Again, the animation is stellar – perhaps even more so than Frozen. The concept and setting of San Fransokyo (a port-manteau of San Francisco and Tokyo) is absolutely stunning and beautiful, although I’d wish that the team spent a bit more time developing the citizens and the feel of the city. A few new software suites allow for beautiful lighting and unique crowd characters – not just people based off the same model.  

The story follows with similar Disney movies. In recent years, the studio has proven it can make more than just princess movies well – as in the case of Wreck-it-Ralph. While the plot is unique, it does take pointers from “the Disney formula” – mainly dead parents (seriously guys, problems can occur in families with living parents too). Of course, this is meant with no offense to anyone.

They’ve also diversified their characters – partly in thanks to the setting (Japanese/American), which is great. Unfortunately, not much time is spent developing each of the team’s members, aside from Hiro and Baymax, as the movie fits into a relatively short run time. However, their personalities are distinct and everyone can find at least one character that they can connect with. GoGo is a great role model for young girls – an outspoken, confident woman who takes care of the situation when the going gets tough – similarly to Colette from Ratatouille. The other three – Fred, Honey Lemon, and Wasabi, provide unique personalities to the group as well, but are underdeveloped.

Baymax is definitely the film’s breakout character (perhaps the year’s breakout character) and Disney knows it. He was put in virtually every marketing piece the studio showed, for good reason too. Unfortunately, Disney still can’t really get their trailer-game together and they still spoil certain elements.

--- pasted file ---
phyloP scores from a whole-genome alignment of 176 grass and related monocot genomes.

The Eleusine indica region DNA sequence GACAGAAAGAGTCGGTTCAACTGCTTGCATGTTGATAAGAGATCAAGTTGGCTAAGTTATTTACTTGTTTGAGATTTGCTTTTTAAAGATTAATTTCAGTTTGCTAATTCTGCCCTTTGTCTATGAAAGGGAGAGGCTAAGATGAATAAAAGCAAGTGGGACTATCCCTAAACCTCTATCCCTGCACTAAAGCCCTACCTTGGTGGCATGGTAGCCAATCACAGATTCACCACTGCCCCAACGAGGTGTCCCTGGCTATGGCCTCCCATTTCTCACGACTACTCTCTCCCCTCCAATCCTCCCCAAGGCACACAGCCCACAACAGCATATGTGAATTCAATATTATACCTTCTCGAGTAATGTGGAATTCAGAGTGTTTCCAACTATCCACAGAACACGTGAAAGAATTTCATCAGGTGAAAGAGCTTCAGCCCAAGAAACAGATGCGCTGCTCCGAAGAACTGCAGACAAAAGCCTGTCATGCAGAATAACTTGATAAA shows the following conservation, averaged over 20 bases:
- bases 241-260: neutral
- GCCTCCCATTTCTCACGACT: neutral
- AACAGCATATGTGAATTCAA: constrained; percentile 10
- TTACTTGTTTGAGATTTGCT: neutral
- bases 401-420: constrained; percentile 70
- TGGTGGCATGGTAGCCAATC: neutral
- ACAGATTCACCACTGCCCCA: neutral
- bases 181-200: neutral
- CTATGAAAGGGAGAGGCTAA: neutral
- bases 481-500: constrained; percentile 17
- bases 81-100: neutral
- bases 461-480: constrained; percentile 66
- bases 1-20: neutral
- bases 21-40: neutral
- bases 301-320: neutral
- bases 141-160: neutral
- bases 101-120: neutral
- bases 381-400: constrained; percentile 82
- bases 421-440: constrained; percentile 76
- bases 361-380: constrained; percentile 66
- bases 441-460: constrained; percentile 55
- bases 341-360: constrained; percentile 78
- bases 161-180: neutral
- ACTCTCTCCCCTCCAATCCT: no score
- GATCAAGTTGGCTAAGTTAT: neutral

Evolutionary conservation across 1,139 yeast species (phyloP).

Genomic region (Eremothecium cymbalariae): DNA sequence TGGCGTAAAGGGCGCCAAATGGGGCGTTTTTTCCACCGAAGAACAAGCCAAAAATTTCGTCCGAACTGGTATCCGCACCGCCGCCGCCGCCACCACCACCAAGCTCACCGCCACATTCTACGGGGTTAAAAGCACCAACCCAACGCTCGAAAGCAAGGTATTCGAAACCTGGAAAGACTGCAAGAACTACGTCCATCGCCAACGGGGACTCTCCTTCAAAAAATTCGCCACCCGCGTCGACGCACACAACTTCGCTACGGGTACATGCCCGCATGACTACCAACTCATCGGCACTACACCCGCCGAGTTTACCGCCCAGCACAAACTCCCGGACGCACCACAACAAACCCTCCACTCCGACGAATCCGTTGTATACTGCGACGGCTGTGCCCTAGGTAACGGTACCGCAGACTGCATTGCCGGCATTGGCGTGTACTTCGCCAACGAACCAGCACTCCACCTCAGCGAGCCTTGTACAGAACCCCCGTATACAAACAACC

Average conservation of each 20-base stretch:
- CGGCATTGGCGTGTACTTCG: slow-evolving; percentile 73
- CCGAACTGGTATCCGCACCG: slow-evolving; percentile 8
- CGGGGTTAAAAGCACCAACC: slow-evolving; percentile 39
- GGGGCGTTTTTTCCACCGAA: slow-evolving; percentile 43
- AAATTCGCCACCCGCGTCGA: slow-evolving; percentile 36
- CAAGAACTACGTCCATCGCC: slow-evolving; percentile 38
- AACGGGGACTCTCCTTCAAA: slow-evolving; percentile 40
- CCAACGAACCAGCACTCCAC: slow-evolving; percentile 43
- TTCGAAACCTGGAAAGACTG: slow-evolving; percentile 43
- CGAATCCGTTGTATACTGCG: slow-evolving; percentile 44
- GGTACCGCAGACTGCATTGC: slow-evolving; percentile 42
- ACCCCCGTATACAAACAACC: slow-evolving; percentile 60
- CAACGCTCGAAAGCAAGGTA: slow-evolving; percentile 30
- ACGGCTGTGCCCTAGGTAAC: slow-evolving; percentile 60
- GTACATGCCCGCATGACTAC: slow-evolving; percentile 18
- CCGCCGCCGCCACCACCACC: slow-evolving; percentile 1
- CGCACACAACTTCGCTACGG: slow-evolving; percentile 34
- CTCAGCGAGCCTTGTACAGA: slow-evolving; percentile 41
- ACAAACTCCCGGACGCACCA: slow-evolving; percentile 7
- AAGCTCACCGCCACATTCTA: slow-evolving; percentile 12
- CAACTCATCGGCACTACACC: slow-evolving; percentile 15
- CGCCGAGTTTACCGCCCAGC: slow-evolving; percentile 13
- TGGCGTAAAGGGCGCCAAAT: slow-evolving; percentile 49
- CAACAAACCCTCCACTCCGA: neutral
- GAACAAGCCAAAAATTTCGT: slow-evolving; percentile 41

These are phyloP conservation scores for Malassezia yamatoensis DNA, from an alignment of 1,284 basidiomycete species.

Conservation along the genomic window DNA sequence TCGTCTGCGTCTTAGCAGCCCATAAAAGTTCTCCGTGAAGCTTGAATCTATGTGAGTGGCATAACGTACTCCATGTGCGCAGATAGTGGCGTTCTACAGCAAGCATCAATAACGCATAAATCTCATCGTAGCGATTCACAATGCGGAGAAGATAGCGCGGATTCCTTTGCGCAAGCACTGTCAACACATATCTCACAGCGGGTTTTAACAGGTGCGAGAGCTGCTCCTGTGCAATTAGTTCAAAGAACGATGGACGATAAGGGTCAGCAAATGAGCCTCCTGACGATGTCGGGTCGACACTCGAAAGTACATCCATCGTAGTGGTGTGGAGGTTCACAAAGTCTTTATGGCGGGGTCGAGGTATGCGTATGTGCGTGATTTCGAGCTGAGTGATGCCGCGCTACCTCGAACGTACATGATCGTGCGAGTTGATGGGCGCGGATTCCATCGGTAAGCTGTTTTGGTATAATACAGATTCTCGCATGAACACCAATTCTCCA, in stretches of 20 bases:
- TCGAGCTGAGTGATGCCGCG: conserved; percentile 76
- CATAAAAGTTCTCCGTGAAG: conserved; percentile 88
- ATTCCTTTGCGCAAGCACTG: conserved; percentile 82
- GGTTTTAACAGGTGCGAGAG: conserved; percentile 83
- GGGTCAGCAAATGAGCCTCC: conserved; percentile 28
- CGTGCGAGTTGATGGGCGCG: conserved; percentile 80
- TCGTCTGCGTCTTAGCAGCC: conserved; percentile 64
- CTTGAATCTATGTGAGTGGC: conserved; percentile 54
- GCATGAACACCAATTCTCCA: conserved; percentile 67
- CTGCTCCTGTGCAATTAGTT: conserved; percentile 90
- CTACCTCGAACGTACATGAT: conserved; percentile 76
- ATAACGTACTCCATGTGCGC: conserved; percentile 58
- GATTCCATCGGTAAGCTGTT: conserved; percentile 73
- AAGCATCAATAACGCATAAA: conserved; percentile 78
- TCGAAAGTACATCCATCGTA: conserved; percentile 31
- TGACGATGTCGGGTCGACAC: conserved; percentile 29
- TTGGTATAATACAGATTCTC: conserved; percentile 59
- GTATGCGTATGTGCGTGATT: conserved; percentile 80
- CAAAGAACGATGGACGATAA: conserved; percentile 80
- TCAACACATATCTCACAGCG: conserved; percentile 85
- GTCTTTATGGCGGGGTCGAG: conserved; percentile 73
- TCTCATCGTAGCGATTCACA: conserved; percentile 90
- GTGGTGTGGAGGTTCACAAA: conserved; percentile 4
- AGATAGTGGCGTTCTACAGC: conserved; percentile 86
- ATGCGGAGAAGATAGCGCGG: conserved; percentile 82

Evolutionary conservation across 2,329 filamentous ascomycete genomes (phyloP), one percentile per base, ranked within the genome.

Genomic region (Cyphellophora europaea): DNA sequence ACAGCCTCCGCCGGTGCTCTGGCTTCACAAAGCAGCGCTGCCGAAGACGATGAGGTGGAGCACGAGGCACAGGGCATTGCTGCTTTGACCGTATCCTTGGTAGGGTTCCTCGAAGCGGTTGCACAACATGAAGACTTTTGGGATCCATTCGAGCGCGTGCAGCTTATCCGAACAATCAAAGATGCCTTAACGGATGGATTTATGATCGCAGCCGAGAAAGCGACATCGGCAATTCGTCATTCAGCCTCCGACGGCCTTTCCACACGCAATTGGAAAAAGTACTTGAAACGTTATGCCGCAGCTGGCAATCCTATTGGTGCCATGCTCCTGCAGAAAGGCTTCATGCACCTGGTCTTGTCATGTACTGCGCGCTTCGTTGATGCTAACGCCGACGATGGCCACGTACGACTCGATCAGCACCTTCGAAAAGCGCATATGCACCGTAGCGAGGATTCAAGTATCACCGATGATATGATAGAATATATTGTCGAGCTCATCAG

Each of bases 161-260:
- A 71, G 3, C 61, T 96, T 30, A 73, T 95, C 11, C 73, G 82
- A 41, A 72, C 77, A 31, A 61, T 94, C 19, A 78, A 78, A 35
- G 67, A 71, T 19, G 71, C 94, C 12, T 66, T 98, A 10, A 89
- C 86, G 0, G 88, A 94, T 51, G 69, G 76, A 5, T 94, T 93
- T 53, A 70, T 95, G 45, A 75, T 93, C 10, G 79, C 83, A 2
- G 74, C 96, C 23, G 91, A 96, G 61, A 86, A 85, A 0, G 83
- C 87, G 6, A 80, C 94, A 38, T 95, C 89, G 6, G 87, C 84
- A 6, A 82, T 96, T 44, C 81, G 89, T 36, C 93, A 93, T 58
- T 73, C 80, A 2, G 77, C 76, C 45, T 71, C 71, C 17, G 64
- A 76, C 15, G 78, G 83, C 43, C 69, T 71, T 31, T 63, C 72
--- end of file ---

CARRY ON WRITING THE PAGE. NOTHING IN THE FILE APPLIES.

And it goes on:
What’s great about the film is that it places science and technology front and centre. Exposing these to younger audiences will definitely inspire and interest them in this field – exposure that’s sorely lacking in films of this genre. While not exactly accurate (can you blame them? It’s a movie for crying out loud), some of this tech portrayed in the film is similar to modern-day elements, but of course, better.

The action scenes play out as per most superhero movies, but with fewer explosions, and I suppose I’m thankful for that. A small training montage is all they need, similarly to Mulan, played for laughs in its entirety.

Big Hero 6 focuses more on fun and laughter than is the usual for Disney films, possibly due to its Marvel origins, but it’s for the better. The first and second act of the film are hilarious to watch and running gags always succeed. Kids and adults alike will love the movie’s jokes. Baymax is the source of the majority of the laughter (and “aww”s) of the film, and his character is an essential part of the film’s success and resonance.